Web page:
Validity of Trust Disputed: Tribunal Clarifies HMRC's Authority in Information Requests

Citation: [2023] UKFTT 944 (TC)
Judgment on


The recent case of Andrew James Wilson v The Commissioners for HM Revenue and Customs ([2023] UKFTT 944 (TC)) delves into issues surrounding the request for documentation and information under Schedule 36 of the Finance Act 2008. The case concerns the validity of a trust and the extent to which it impacts HMRC’s authority to demand information. The First-tier Tribunal (Tax Chamber) has delivered an insightful judgment that clarifies several legal principles regarding compliance with information notices and the implications of an alleged void trust in such a context.

Key Facts

The crux of the case revolves around HMRC’s imposition of a £300 penalty on Mr. Andrew James Wilson for his failure to produce information and documents related to his tax return, particularly concerning the use of a disguised remuneration trust. HMRC requested these documents under Schedule 36 of the Finance Act 2008.

Mr. Wilson appealed the £300 penalty, claiming the related trust was void ab initio (from the outset), and hence, his tax return did not need to include information about disguised remuneration loans. The key events proceed as follows:

  • HMRC opened an inquiry into Wilson’s tax return to determine the inclusion of a loan charge.
  • Wilson was approached with a “Sunrise solution” to address concerns over a tax charge on outstanding loans from remuneration trusts.
  • Following the Sunrise solution, loans were hypothecated.
  • HMRC served a Notice under Schedule 36 requiring Wilson to submit the requested information.
  • After failing to comply with the Notice, Wilson was penalized, which he subsequently appealed on the grounds, among others, that the trust was void and therefore all such requested documentation was also void.

Several pivotal legal principles were scrutinized during the proceedings:

Challenge to Notices under Schedule 36

The tribunal underscored that a Schedule 36 notice compels a taxpayer to produce documents or information if it’s “reasonably required” for checking their tax position. If appealed, HMRC must prove the notice was justified.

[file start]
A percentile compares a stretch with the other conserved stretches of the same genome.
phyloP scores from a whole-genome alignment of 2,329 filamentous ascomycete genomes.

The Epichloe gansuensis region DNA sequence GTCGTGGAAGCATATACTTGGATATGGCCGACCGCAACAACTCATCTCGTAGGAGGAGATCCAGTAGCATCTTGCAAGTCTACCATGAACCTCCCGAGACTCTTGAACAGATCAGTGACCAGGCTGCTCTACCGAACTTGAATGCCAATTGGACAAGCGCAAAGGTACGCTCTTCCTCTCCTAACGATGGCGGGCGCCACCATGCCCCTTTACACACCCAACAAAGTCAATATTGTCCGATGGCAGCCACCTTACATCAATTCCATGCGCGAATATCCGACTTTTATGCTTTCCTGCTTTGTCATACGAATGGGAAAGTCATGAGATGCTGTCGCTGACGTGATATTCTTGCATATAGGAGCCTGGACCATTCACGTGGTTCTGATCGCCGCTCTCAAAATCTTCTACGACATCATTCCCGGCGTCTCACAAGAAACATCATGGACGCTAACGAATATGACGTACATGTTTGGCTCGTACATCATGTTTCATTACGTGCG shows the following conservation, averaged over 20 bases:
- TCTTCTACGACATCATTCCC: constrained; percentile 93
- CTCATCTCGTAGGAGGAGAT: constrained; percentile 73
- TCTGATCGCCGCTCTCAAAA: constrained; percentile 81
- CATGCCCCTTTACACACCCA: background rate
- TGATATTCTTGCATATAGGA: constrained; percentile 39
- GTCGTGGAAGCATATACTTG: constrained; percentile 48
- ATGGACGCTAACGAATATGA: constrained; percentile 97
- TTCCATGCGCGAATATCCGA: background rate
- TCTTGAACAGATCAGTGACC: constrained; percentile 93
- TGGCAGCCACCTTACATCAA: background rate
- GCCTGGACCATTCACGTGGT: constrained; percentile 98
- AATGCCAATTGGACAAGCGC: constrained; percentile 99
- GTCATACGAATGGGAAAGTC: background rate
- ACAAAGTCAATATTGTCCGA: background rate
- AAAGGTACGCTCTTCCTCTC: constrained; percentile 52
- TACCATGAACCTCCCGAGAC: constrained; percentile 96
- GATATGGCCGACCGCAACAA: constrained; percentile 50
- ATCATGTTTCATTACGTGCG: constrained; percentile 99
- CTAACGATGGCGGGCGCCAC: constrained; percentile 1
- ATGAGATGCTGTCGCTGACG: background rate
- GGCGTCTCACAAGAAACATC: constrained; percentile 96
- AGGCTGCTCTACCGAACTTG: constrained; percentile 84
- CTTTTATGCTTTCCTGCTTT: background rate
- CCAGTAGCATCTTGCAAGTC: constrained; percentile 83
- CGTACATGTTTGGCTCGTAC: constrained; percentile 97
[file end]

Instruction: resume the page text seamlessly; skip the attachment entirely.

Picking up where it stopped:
Settled Notices and Formal Settlements

HMRC argued that the legality of their information notice was affirmed following a review and, as no appeal was raised to the Tribunal, under Sections 49F(2) and 54 TMA, it became a formal settlement.

Validity of Trusts and Irrelevance in Compliance

A central debate was whether the supposed void status of the trust affected the request for documentation. The Tribunal concluded that the validity of the trust was irrelevant to the requirements of furnishing requested information under Schedule 36.

Reasonable Excuse

Drawing from Christine Perrin v HMRC [2018] UKUT 156 (TCC) and William Archer v HMRC [2023] EWCA CIV 626, for a reasonable excuse defense, an objective evaluation of the facts leading up to the default and subsequent steps is necessary. The Tribunal held that Wilson’s reasonable excuse appeal did not align chronologically with the Notice.

Jurisdiction Limits and Tribunal Overreach

The Tribunal cited PML Accounting Ltd v HMRC [2017] EWHC 733 (Admin) for its lack of jurisdiction to critique the validity of a Schedule 36 notice. Relatedly, issues such as the validity of AILRT were deemed extraneous to proceedings.


The application to stay proceedings was refused, with the Tribunal concluding that Wilson’s case did not establish grounds for the invalidation of the Schedule 36 Notice or the penalty. The judgment delineates the boundary between the perceived legal status of a trust and the powers of HMRC to procure information required for tax assessment.


This case reinforces the premise that taxpayers must comply with the requirements set forth by HMRC notices, irrespective of peripheral legal disputes about the nature of underlying entities, such as trusts. The Tribunal’s decision emphasizes that the validity of HMRC’s notice, once settled after the review, stands, and appeals to Tribunal are procedurally bound within this context. Moreover, the Tribunal’s refusal to grant a stay illustrates the necessity for taxpayers to substantiate claims of a reasonable excuse in concurrence with their obligation to comply with notices.

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